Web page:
How video games are reshaping the entertainment world

With more revenue than the ‘Harry Potter’ and ‘James Bond’ films put together, the ‘Call of Duty’ franchise proves gaming is king

Seraph in Call of Duty Blackout mode Photo Activision and Treyarch
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Can you think of an entertainment juggernaut bigger than the Star Wars films? From 1976's Star Wars to this year's Solo: A Star Wars Story, they have brought in global box office revenues of just under $9.5 billion (Dh35bn).

It's impossible to find anything comparable in the world of music, where the top-earning act of last year, according to Billboard, was Irish band U2, with $54.4 million. But look to a younger form of entertainment – video games – and finding a Star Wars-beater becomes easier.

The Call of Duty (CoD) franchise, which started with an eponymous 2003 release, reached game sale revenues of $16bn after the release of last year's CoD: WWII. The latest game in the series, CoD: Black Ops 4, released last Friday, is likely to add another billion dollars to that figure, and most likely more. To put this into perspective, that's more than the Harry Potter and James Bond franchises have made over the course of their existence in terms of film revenue – put together.

For those of a certain age, video games undoubtedly have greater cultural impact than most other forms of media. And you don't need to actually play games like CoD or Fortnite to be counted among this group – according to mediakix, almost 15 million people watch other people playing games via live-streaming service Twitch every day. The YouTube channel with the most subscribers – 66.7 million – belongs to Swedish gamer Felix "PewDiePie" Kjellberg. He earned $15m in 2016 alone simply via videos of himself playing games while providing commentary.

It can all seem a little strange to the uninitiated. Why will tens of millions of people miss out on sleep over the coming weeks and months to play Black Ops 4?

First-person shooter (FPS) games like the games in the CoD franchise are probably one of the easiest genres to understand, even for those who have never played a game. As the name suggests, you play it from a first-person view. You see what the character you are embodying sees, which in this case, of course, includes the realistically modelled gun you're holding in front of you (developers even go to the trouble to record the sounds of the actual guns firing to make the experience as realistic as possible).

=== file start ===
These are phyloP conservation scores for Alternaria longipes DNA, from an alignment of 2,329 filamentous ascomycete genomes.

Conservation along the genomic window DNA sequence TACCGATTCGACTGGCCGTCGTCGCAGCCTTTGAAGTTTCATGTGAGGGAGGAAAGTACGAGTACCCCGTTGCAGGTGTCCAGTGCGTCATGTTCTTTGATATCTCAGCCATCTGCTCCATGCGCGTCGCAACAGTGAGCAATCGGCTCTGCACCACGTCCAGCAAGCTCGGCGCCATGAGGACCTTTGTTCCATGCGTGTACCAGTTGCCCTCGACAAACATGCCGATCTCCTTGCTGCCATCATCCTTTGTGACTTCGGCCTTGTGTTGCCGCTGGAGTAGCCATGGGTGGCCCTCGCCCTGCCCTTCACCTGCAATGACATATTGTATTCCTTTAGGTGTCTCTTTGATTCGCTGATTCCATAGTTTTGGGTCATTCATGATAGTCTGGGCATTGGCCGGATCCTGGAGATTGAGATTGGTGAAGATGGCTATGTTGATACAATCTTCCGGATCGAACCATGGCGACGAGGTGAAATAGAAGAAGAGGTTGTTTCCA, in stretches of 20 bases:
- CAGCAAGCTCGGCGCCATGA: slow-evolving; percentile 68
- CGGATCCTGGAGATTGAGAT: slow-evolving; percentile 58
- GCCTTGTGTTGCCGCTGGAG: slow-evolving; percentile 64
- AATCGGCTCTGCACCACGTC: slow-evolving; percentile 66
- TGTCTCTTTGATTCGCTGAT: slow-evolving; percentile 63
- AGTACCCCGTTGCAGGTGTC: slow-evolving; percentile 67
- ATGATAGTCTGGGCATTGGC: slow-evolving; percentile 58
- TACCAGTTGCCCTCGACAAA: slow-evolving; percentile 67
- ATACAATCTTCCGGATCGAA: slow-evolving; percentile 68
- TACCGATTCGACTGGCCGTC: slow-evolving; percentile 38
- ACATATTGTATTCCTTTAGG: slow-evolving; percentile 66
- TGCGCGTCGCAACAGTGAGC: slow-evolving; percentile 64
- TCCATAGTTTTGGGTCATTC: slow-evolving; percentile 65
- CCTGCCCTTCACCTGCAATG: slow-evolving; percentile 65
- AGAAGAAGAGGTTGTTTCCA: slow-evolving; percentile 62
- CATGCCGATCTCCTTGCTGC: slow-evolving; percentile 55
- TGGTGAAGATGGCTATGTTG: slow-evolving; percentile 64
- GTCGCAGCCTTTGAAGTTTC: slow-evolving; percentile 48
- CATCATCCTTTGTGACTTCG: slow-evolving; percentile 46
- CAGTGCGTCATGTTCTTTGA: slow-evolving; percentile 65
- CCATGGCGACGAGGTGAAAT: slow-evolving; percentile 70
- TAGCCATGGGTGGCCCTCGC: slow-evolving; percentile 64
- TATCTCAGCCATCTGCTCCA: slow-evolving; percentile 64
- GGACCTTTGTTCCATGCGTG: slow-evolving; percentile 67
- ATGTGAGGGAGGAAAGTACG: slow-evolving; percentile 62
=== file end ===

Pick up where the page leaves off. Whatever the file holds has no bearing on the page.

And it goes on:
Pull the trigger on your controller and the gun fires. There’s something visceral about the whole experience, especially when you find yourself in the middle of a large firefight on a map that recreates a realistic real-life battle zone. It all becomes even more exciting when you’re playing not against computer-controlled enemies but against other players. The sounds and the sights might be realistic, but the gameplay is anything but. This is because the experience is meant to be fun before anything else. Die, and you return – or respawn – a few seconds later. This may be war, but it’s not hell.

The original CoD breathed new life into the genre in 2003 and practically defined the modern FPS with 2007's CoD 4: Modern Warfare. Every FPS game released since has either incorporated features introduced by Modern Warfare or defined itself in opposition to these. But 15 years is a long time to stay fresh and relevant, and today it is CoD that finds itself looking to others for inspiration.

Ruin fracking site in Call of Duty Blackout mode
Ruin fracking site in Call of Duty Blackout mode

PlayerUnknown's Battlegrounds burst on to the scene last year, refining and taking mainstream what has become known as the battle royale subgenre. It quickly became a bestseller and set a record for the most concurrent players – three million – on PC gaming platform Steam.

Epic Games quickly added a battle royale mode to its recently released game Fortnite, which has become synonymous with the genre and has infiltrated popular culture to the point where top footballers are doing Fortnite dances to celebrate scoring goals.

It should not have come as much of a surprise, then, when it was announced that this year's CoD would come with its own battle royale mode, called Blackout. But the biggest change was that the publisher, Activision, and developer, Treyarch, decided to, for the first time, eschew a single-player campaign to focus entirely on Blackout and the various other, traditional multiplayer modes that CoD is famous for.

Reaction from the series's dedicated fanbase was mixed. It's fair to say that gamers can be a very passionate group, and when you combine this passion with the anonymity of social media and the sort of mob behaviour this seems to engender, things can get out of control very quickly. Someone who knows this all too well is Treyarch community manager Robert Smith. Dealing with the opinions, advice and complaints of the social media masses is no easy task, but Smith puts a positive spin on it. "We always listen to feedback, be it positive or negative," he tells The National. "All of the feedback contributes to make the game better for the most amount of gamers possible. Negative comments are as valuable as positive ones, and we share all of them with the design teams."